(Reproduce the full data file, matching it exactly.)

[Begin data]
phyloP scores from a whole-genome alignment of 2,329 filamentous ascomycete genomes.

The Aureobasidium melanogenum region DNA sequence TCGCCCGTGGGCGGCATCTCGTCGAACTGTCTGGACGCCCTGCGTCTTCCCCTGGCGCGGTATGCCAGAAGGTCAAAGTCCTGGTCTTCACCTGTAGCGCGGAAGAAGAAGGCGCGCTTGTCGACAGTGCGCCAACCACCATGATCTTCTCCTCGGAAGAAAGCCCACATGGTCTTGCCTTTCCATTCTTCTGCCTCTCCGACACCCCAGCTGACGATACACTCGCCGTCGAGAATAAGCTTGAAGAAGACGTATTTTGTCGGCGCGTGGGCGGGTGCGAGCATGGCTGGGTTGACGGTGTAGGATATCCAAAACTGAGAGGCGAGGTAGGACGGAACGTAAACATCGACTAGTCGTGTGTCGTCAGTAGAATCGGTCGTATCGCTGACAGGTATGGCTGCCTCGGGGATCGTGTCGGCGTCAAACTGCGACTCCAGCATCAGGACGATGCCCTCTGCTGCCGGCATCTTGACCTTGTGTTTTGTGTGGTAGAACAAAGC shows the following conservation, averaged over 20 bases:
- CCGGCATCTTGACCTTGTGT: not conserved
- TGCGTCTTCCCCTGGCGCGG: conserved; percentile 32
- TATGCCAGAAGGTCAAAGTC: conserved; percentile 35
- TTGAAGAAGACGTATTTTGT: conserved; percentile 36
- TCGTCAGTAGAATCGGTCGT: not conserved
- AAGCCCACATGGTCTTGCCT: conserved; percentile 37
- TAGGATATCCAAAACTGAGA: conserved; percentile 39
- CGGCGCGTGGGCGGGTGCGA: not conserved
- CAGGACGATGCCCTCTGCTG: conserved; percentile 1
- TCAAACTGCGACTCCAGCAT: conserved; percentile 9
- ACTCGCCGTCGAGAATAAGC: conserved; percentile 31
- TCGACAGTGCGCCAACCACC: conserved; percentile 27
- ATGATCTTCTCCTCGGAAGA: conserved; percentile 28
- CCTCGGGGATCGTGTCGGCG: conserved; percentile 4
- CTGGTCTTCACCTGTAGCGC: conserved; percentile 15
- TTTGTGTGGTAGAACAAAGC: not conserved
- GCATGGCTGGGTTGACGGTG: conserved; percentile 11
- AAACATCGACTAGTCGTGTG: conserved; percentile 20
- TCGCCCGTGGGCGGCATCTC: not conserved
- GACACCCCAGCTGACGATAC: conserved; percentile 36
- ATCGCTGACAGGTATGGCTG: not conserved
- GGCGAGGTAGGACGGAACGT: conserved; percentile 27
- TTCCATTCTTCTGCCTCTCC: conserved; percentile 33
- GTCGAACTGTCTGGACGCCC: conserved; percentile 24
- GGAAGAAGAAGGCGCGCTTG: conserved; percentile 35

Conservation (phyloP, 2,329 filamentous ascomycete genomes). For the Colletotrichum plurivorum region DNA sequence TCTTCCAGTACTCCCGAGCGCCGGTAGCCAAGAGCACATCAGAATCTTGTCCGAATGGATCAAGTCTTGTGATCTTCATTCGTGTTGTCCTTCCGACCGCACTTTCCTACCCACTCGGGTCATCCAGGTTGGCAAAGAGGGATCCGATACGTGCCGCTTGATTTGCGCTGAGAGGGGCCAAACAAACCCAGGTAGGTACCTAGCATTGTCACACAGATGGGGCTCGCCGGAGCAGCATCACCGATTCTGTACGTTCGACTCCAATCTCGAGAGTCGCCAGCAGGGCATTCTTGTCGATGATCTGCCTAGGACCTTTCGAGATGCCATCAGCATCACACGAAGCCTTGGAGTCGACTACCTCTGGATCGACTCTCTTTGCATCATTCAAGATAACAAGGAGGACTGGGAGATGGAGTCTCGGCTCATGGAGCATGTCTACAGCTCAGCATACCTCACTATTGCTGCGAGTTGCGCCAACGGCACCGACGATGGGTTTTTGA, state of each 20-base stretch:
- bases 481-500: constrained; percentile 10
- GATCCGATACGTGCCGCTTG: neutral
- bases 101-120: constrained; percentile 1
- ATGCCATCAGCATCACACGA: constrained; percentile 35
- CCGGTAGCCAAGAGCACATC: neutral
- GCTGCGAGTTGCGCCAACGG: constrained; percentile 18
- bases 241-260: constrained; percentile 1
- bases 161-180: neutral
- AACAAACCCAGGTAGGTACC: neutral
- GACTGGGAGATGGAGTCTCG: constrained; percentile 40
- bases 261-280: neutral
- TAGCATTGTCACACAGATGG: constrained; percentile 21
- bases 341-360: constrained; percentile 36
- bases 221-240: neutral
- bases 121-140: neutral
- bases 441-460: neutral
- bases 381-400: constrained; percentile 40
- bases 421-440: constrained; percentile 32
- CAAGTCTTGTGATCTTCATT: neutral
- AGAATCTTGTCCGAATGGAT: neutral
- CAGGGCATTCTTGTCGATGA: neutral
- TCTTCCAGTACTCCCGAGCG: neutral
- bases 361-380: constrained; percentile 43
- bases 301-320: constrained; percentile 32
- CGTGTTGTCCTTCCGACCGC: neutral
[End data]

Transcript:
phyloP scores from a whole-genome alignment of 2,329 filamentous ascomycete genomes.

The Aureobasidium melanogenum region DNA sequence TCGCCCGTGGGCGGCATCTCGTCGAACTGTCTGGACGCCCTGCGTCTTCCCCTGGCGCGGTATGCCAGAAGGTCAAAGTCCTGGTCTTCACCTGTAGCGCGGAAGAAGAAGGCGCGCTTGTCGACAGTGCGCCAACCACCATGATCTTCTCCTCGGAAGAAAGCCCACATGGTCTTGCCTTTCCATTCTTCTGCCTCTCCGACACCCCAGCTGACGATACACTCGCCGTCGAGAATAAGCTTGAAGAAGACGTATTTTGTCGGCGCGTGGGCGGGTGCGAGCATGGCTGGGTTGACGGTGTAGGATATCCAAAACTGAGAGGCGAGGTAGGACGGAACGTAAACATCGACTAGTCGTGTGTCGTCAGTAGAATCGGTCGTATCGCTGACAGGTATGGCTGCCTCGGGGATCGTGTCGGCGTCAAACTGCGACTCCAGCATCAGGACGATGCCCTCTGCTGCCGGCATCTTGACCTTGTGTTTTGTGTGGTAGAACAAAGC shows the following conservation, averaged over 20 bases:
- CCGGCATCTTGACCTTGTGT: not conserved
- TGCGTCTTCCCCTGGCGCGG: conserved; percentile 32
- TATGCCAGAAGGTCAAAGTC: conserved; percentile 35
- TTGAAGAAGACGTATTTTGT: conserved; percentile 36
- TCGTCAGTAGAATCGGTCGT: not conserved
- AAGCCCACATGGTCTTGCCT: conserved; percentile 37
- TAGGATATCCAAAACTGAGA: conserved; percentile 39
- CGGCGCGTGGGCGGGTGCGA: not conserved
- CAGGACGATGCCCTCTGCTG: conserved; percentile 1
- TCAAACTGCGACTCCAGCAT: conserved; percentile 9
- ACTCGCCGTCGAGAATAAGC: conserved; percentile 31
- TCGACAGTGCGCCAACCACC: conserved; percentile 27
- ATGATCTTCTCCTCGGAAGA: conserved; percentile 28
- CCTCGGGGATCGTGTCGGCG: conserved; percentile 4
- CTGGTCTTCACCTGTAGCGC: conserved; percentile 15
- TTTGTGTGGTAGAACAAAGC: not conserved
- GCATGGCTGGGTTGACGGTG: conserved; percentile 11
- AAACATCGACTAGTCGTGTG: conserved; percentile 20
- TCGCCCGTGGGCGGCATCTC: not conserved
- GACACCCCAGCTGACGATAC: conserved; percentile 36
- ATCGCTGACAGGTATGGCTG: not conserved
- GGCGAGGTAGGACGGAACGT: conserved; percentile 27
- TTCCATTCTTCTGCCTCTCC: conserved; percentile 33
- GTCGAACTGTCTGGACGCCC: conserved; percentile 24
- GGAAGAAGAAGGCGCGCTTG: conserved; percentile 35

Conservation (phyloP, 2,329 filamentous ascomycete genomes). For the Colletotrichum plurivorum region DNA sequence TCTTCCAGTACTCCCGAGCGCCGGTAGCCAAGAGCACATCAGAATCTTGTCCGAATGGATCAAGTCTTGTGATCTTCATTCGTGTTGTCCTTCCGACCGCACTTTCCTACCCACTCGGGTCATCCAGGTTGGCAAAGAGGGATCCGATACGTGCCGCTTGATTTGCGCTGAGAGGGGCCAAACAAACCCAGGTAGGTACCTAGCATTGTCACACAGATGGGGCTCGCCGGAGCAGCATCACCGATTCTGTACGTTCGACTCCAATCTCGAGAGTCGCCAGCAGGGCATTCTTGTCGATGATCTGCCTAGGACCTTTCGAGATGCCATCAGCATCACACGAAGCCTTGGAGTCGACTACCTCTGGATCGACTCTCTTTGCATCATTCAAGATAACAAGGAGGACTGGGAGATGGAGTCTCGGCTCATGGAGCATGTCTACAGCTCAGCATACCTCACTATTGCTGCGAGTTGCGCCAACGGCACCGACGATGGGTTTTTGA, state of each 20-base stretch:
- bases 481-500: constrained; percentile 10
- GATCCGATACGTGCCGCTTG: neutral
- bases 101-120: constrained; percentile 1
- ATGCCATCAGCATCACACGA: constrained; percentile 35
- CCGGTAGCCAAGAGCACATC: neutral
- GCTGCGAGTTGCGCCAACGG: constrained; percentile 18
- bases 241-260: constrained; percentile 1
- bases 161-180: neutral
- AACAAACCCAGGTAGGTACC: neutral
- GACTGGGAGATGGAGTCTCG: constrained; percentile 40
- bases 261-280: neutral
- TAGCATTGTCACACAGATGG: constrained; percentile 21
- bases 341-360: constrained; percentile 36
- bases 221-240: neutral
- bases 121-140: neutral
- bases 441-460: neutral
- bases 381-400: constrained; percentile 40
- bases 421-440: constrained; percentile 32
- CAAGTCTTGTGATCTTCATT: neutral
- AGAATCTTGTCCGAATGGAT: neutral
- CAGGGCATTCTTGTCGATGA: neutral
- TCTTCCAGTACTCCCGAGCG: neutral
- bases 361-380: constrained; percentile 43
- bases 301-320: constrained; percentile 32
- CGTGTTGTCCTTCCGACCGC: neutral